Kochi: The Central government on Wednesday submitted an appeal before the Kerala High Court seeking to quash a High Court Single Bench's order directing it to make provisions on the Cowin portal to enable those who are keen to take the second dose of Covishield vaccine after four weeks in terms of the initial protocol to be able to schedule it.
The appeal has been filed by the Secretary to the Government of India Department of Health and Family Welfare through the Assistant Solicitor General of India P Vijayakumar.
Court's single bench on September 6 allowed the Kitex Garments Ltd company to administer the second dose of the Covidshield vaccine to its workers before the completion of an 84-day gap of the first dose.
The single bench of Justice PB Suresh Kumar had, earlier, directed the Union Ministry of Health and Family Welfare to make necessary arrangements in the Cowin portal, so as to enable scheduling of the second dose of Covishield vaccine after 28 days of the first dose.
In its appeal to this order, the Centre alleged that the Court has interfered with the vaccine policy of the Government. The judgment of the Single Bench would militate against the settled position that in the matters related to the government policy supported by scientific study. The Court shall not meddle with nor substitute its view with the view of the administration. If such a precedent was allowed to stay, it would set at nought the national policy for the administration of vaccines and would cause serious prejudice for the larger segment.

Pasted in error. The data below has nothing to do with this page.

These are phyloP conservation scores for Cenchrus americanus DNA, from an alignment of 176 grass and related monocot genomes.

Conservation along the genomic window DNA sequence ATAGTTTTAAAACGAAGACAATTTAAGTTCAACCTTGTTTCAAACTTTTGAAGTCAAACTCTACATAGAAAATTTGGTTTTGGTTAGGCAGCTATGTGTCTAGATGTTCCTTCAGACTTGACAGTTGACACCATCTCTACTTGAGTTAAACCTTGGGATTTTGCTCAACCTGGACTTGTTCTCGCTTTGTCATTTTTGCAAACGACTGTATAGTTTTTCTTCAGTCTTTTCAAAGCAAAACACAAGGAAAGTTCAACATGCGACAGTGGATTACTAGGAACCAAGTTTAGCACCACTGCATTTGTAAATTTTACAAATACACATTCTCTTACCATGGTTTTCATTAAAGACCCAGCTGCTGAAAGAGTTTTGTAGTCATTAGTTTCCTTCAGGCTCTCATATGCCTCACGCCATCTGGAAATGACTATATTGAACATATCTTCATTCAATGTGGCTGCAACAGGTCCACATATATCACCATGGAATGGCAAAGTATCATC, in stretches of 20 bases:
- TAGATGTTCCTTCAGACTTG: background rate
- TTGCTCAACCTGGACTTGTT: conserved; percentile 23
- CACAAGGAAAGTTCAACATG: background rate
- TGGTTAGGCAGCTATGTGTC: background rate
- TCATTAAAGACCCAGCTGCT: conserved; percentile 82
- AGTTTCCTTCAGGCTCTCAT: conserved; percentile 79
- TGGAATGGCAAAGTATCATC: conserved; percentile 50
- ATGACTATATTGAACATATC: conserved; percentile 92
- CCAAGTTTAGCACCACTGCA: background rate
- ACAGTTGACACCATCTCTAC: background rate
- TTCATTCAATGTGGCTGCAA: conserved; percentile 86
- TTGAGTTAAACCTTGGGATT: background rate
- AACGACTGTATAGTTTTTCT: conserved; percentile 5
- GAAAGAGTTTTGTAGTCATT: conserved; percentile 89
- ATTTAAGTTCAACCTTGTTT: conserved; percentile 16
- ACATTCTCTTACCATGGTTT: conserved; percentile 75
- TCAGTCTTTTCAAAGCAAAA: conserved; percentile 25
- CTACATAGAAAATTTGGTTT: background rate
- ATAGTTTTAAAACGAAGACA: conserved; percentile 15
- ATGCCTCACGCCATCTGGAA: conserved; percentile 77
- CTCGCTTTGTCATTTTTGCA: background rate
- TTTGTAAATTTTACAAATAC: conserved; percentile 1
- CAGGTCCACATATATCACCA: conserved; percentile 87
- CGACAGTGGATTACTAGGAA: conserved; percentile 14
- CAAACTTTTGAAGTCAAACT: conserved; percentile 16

The interval of 84 days was fixed based on global best practices, expert opinion, and aligned with the regulatory provisions laid down by the Drug Controller General of India. National Technical Advisory Group on Immunisation in India (NTAGI) examines the technical aspects of the National COVID-19 vaccination programme, such as the interval between the vaccine doses.
This body, which is the countries apex body on immunization, comprises technical experts like immunologists, vaccine and vaccine safety experts, paediatricians, gastroenterologists, public health experts, and regulatory authorities. It was the NTAGI that recommended the dose-interval of 84 days upon discussing the same in a meeting with the COVID-19 Working Group. This recommendation was reviewed by several authorities and even the Union Ministry of Health and Family Welfare before it was executed. Any change in such policy could only be carried out based on necessary approvals and clinical trials.
Without the same, the impugned order could potentially derail the vaccination policy throughout the country. Centre's arguments were not properly appreciated and that the Single Bench had overlooked the National Vaccination Policy formulated by the Centre while allowing the impugned writ petition. The decision of the Single Bench could have cascading adverse effects on the organised and regulated pattern of vaccine administration.
The approach of the single bench trying to adopt a comparison between an unrealistic notion of earlier protection and the realistic element of better protection was faulty and would lead to serious adverse consequences in the larger public interest. Under the fanciful guise of earlier protection claimed by the petitioner, if a large number of vaccine doses are administered prematurely, the same would not only amount to inappropriate administration but also would affect the prospects of the remaining population waiting for their turn. The order allegedly evaluated the matter as an issue falling under Article 14 rather than from a scientific angle, and the appellants are anxious that this could result in a social disaster.